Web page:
[BangPypers] which one is the best pythonic way .
Anand Balachandran Pillai
abpillai at gmail.com
Tue Feb 9 09:02:30 CET 2010
On Tue, Feb 9, 2010 at 1:11 PM, Dhananjay Nene <dhananjay.nene at gmail.com>wrote:
> On Tue, Feb 9, 2010 at 1:03 PM, Dhananjay Nene <dhananjay.nene at gmail.com
> > Interestingly in my computations the second approach (zip) is about 35%
> > slower (as measured over 5 runs of 1M iterations each) than the first one
> > (map/lambda). I believe the performance argument should be a bit nuanced.
> > The earlier example you demonstrated with list comprehension is faster
> > to the fact that the if condition (and only the if condition alone -
> > is the equivalent of filter) is inlined vs being a function call. For
> > scenarios not involving a filter, I suspect performance could vary either
> > way. I would rephrase the earlier statement as follows :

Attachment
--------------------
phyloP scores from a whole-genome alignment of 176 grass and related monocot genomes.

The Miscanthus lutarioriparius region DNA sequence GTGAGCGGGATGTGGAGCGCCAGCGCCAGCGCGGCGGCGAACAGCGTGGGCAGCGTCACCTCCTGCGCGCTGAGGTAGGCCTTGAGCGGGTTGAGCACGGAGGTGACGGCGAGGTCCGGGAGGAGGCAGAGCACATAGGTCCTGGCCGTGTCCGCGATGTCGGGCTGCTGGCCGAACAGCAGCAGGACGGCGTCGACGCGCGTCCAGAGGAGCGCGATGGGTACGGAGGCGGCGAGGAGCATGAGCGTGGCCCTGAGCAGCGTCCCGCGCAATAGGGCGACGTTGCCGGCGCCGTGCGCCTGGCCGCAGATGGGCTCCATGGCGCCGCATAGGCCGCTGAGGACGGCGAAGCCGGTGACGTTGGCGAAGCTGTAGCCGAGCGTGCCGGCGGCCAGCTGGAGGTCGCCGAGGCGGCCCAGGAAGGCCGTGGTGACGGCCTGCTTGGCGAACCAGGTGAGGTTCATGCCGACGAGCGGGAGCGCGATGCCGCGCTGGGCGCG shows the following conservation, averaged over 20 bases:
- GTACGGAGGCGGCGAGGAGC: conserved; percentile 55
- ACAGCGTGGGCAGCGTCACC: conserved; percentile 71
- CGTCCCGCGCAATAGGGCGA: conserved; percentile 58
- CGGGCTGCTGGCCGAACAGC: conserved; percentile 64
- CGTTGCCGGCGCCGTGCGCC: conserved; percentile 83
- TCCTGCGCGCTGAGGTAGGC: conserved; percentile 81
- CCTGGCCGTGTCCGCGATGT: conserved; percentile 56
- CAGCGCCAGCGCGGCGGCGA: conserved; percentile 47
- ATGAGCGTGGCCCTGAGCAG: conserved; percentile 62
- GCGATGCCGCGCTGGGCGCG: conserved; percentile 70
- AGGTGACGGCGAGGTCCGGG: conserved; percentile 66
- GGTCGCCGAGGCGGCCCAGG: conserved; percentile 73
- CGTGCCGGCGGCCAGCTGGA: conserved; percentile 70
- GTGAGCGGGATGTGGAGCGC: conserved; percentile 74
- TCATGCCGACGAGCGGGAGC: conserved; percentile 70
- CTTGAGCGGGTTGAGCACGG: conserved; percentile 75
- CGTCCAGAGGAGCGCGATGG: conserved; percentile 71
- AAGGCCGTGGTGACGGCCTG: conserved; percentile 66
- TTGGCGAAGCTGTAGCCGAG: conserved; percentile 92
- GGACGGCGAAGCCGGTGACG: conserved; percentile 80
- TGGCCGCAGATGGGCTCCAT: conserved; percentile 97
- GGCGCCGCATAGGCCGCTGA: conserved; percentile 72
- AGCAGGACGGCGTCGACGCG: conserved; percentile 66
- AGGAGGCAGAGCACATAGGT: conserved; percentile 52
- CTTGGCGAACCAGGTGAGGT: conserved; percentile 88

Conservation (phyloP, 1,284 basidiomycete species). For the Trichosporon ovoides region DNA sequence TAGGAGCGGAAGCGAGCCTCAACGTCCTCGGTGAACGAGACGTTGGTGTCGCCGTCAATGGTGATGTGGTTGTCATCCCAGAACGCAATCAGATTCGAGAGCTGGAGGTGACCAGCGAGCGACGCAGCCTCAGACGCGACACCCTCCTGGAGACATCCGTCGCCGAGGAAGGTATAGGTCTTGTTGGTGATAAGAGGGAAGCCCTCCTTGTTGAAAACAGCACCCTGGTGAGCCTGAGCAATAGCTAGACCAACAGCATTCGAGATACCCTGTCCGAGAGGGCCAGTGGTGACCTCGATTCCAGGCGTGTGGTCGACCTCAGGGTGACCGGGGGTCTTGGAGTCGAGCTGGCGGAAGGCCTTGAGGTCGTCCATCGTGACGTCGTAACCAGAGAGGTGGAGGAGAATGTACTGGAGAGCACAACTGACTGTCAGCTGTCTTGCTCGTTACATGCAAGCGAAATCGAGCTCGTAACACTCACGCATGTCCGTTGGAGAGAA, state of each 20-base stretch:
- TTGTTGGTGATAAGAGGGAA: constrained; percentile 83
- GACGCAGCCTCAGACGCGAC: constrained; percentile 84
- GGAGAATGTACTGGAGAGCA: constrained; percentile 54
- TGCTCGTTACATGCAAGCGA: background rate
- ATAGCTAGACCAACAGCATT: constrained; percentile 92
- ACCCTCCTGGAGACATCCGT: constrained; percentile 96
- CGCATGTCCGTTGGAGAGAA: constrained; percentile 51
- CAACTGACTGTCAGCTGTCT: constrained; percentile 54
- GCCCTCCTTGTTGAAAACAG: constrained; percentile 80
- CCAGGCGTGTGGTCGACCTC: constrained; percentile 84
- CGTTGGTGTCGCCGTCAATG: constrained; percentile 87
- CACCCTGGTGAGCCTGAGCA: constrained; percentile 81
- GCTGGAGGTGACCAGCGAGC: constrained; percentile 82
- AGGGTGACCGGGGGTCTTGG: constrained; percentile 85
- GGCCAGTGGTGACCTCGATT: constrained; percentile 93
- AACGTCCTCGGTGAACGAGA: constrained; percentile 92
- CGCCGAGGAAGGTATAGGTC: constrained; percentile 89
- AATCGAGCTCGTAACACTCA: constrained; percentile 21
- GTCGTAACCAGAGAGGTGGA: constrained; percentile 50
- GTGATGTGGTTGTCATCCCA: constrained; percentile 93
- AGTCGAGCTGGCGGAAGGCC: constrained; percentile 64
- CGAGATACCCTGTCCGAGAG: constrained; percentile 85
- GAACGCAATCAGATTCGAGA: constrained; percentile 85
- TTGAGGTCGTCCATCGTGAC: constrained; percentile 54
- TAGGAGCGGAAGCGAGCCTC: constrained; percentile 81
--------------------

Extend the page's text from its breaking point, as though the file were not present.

It is slower because it makes an inline function call to zip (zip is a
function). If you want your list comprehensions to be as performance
optimized as possible, avoid calling functions in them.
I was using that example to illustrate the apparent "elegance" of the
map solution, not for comparing performances. In this case the map
one could work out to be as good as the list comp one or faster because
of the cost of the function call incurred due to "zip".
In this case, if you want the best performance, just use the itertools
version of zip, i.e izip.
Here are some comparisons.
>>> def f1(): return [(x+y) for x,y in itertools.izip(l1,l2)]
>>> def f2(): return [x+y for x,y in zip(l1,l2)]
>>> def f3(): return map(lambda x,y: x+y, l1,l2)
>>> mytimeit.Timeit(f1, number=10000)
>>> mytimeit.Timeit(f2, number=10000)
>>> mytimeit.Timeit(f3, number=10000)
f1 is the best performer, followed by f2, but f3 is not very bad
either when compared to f2, due to the extra function call cost
incurred in the list comprehension in f2.
> > map, filter, reduce at al are *is** *orders slower when compared to
> > list comprehensions, cuz each invocation of these cost one
> > function call, whereas list comprehensions are optimized in
> > the language.
> I was incorrect above .. there are clearly other situations where the
> benefits of inlining occur apart from the filter function . The statement
> rephrasing is incorrect
> > Regards,
> > ~ Srini T
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